One of the more delightful aspects of international travel is that on occasion one’s travels coincide with those of your friends (Friends of Junior FoJ) – specifically in this case with two of my dearest friends. It would seem that based on historic trends, our European adventures cross paths about every two years or so – the last being in Prague in September 2006. So when the opportunity arose to visit them in Zurich, Switzerland I didn’t hesitate. Of course when we noted our itineraries this time around, one of my first thoughts was to quickly determine how far it was from Greding, and secondly, how fast I might bridge the distance. This tendency of mine to reduce distance to a function of speed, was further cemented when during our escape from Zurich into Liechtenstein, and as we were ascending a relatively steep and twisty road, all three of us simultaneously commented thusly: (1) Mr FoJ and Old School Chum “what an interesting place for a cafe”, (2) Mrs FoJ and also Senior Executive “what a lovely view” and (3) Junior “what a road for a sports car”.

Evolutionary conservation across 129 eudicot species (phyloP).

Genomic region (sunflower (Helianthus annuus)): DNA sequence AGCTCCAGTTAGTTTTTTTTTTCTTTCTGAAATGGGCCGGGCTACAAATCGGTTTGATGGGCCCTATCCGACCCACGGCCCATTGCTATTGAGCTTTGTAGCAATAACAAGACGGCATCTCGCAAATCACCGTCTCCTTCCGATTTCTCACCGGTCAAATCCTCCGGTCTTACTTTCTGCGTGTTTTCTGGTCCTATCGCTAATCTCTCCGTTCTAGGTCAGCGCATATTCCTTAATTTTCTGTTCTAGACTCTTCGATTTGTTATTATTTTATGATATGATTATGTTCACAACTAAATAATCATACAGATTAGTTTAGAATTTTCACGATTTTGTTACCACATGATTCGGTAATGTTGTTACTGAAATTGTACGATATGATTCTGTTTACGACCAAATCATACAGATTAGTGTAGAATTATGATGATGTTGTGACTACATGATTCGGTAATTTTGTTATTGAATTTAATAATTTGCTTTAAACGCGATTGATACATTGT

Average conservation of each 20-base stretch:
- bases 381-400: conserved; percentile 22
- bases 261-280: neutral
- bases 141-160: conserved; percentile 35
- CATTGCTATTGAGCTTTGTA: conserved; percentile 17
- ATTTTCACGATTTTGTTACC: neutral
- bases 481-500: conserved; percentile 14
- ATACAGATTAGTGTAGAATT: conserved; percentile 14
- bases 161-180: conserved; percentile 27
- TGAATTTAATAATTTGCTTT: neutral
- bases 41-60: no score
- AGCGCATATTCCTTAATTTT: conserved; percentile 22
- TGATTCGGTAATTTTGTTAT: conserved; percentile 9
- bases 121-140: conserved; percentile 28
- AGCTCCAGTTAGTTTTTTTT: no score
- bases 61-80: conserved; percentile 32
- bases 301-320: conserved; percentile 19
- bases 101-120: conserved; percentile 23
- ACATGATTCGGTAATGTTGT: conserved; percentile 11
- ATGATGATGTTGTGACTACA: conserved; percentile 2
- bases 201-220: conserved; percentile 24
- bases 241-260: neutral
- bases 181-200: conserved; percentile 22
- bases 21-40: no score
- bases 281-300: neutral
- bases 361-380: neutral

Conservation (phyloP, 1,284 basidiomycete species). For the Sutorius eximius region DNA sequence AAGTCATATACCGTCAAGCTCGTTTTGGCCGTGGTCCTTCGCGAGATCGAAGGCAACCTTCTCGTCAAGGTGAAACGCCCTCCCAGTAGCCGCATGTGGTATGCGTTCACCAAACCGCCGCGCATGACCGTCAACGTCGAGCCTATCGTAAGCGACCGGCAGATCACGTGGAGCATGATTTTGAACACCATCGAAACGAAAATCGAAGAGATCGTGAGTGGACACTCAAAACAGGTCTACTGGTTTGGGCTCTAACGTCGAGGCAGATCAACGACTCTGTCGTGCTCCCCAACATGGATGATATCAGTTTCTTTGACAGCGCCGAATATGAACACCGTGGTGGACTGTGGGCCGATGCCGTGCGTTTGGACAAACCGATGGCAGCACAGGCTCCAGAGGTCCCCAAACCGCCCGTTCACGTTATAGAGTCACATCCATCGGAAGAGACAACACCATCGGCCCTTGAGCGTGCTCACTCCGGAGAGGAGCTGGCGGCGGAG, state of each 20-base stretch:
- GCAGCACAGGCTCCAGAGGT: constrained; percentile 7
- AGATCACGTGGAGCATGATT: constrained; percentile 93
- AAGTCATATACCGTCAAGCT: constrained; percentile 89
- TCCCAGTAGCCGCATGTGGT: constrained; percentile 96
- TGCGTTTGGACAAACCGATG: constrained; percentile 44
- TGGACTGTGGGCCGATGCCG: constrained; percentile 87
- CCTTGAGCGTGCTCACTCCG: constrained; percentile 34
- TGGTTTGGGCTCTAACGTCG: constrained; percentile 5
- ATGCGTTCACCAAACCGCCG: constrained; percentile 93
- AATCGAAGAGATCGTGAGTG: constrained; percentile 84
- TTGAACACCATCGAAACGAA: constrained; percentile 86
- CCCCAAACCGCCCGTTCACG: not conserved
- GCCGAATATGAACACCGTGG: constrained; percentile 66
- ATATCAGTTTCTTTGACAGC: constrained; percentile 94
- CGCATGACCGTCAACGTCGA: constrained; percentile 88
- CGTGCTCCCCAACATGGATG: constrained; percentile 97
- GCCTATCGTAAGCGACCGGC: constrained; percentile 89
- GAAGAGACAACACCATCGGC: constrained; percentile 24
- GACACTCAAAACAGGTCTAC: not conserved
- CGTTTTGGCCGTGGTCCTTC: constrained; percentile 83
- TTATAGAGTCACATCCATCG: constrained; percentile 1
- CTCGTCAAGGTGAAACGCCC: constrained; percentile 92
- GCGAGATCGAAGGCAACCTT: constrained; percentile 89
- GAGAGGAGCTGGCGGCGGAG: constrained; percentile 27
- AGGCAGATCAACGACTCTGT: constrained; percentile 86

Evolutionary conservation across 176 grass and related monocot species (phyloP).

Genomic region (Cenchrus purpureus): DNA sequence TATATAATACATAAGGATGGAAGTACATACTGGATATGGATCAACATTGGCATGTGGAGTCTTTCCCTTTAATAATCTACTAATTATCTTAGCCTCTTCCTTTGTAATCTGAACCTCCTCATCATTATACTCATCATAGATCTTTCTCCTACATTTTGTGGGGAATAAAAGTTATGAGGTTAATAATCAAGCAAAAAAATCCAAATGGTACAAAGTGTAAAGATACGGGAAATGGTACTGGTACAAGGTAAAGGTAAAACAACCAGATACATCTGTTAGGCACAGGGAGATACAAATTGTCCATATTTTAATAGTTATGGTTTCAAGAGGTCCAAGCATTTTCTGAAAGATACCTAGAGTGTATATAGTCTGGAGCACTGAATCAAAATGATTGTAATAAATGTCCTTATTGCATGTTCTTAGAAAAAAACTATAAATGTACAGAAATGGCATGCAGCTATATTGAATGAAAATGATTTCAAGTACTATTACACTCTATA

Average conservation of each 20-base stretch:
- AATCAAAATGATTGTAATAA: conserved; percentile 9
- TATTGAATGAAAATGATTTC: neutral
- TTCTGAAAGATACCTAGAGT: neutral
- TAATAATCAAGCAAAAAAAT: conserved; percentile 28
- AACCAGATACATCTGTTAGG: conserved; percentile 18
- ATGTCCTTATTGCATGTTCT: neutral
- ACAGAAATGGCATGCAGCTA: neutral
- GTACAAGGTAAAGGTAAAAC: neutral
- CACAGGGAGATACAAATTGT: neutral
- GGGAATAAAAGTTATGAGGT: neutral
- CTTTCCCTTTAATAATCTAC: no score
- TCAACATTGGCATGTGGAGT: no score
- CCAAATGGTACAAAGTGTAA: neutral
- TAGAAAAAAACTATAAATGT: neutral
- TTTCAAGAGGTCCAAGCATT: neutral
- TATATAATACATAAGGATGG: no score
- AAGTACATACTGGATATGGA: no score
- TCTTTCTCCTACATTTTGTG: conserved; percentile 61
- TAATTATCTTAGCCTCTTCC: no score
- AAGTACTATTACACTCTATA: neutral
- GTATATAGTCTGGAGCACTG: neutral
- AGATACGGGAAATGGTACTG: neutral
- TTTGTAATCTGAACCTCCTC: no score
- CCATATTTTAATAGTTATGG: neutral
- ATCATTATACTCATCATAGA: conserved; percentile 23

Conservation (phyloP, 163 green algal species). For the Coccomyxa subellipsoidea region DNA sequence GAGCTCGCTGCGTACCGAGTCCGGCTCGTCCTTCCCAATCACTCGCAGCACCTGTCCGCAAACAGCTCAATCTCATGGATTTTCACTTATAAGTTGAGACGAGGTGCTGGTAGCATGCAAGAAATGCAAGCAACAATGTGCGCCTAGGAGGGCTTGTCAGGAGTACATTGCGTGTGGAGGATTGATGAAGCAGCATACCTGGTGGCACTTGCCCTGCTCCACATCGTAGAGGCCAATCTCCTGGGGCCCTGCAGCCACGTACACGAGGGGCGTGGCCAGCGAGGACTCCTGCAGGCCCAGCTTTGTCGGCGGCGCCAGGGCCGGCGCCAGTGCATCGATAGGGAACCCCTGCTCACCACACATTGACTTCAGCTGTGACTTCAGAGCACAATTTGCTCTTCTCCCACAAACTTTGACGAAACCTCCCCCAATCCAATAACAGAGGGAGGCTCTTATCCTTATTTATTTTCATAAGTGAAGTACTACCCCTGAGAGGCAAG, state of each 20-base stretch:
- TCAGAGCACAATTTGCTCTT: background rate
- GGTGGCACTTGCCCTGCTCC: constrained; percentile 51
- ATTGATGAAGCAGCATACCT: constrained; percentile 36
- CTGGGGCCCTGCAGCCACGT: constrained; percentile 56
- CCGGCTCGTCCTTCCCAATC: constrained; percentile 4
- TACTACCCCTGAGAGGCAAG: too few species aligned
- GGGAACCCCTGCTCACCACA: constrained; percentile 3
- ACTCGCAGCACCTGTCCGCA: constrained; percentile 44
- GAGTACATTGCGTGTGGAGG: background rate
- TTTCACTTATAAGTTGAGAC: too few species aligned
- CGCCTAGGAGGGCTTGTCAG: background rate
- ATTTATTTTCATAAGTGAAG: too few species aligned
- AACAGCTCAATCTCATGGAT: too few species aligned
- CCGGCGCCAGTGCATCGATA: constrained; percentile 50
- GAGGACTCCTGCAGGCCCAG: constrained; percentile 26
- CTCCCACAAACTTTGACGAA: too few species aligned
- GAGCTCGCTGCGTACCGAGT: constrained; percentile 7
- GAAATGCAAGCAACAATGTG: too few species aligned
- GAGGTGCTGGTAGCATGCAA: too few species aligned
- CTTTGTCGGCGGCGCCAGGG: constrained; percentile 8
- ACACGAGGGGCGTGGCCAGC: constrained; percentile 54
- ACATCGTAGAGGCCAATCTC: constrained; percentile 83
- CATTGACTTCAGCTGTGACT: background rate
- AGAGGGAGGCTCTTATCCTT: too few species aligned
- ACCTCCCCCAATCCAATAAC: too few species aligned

Not that the excuse for a visit was absolutely tied to an opportunity to drive the hell out of a Mercedes C220, but it did help.
It is, of course, impossible to see anything more than just a fraction of a large city like Zurich in just over 24 hours but I think I did my best to gain a sense of the area. Immediately following check-in around 1100hrs, I hiked into town under an overcast sky. I wanted first to get the lay of the land, finding various districts of interest in relation to my hotel and then secondly, using Tyler Cowen‘s ethnic dining guide as a rule of thumb – particularly useful for finding interesting eateries in foreign cities, to find a suitable restaurant for lunch. Fortunately I spied a mexican restaurant just as the skies opened and it began pouring down rain. A couple of beers and an enchilada later, the rain had stopped and it was time to work off the calories with the march back up hill and a quiet rest.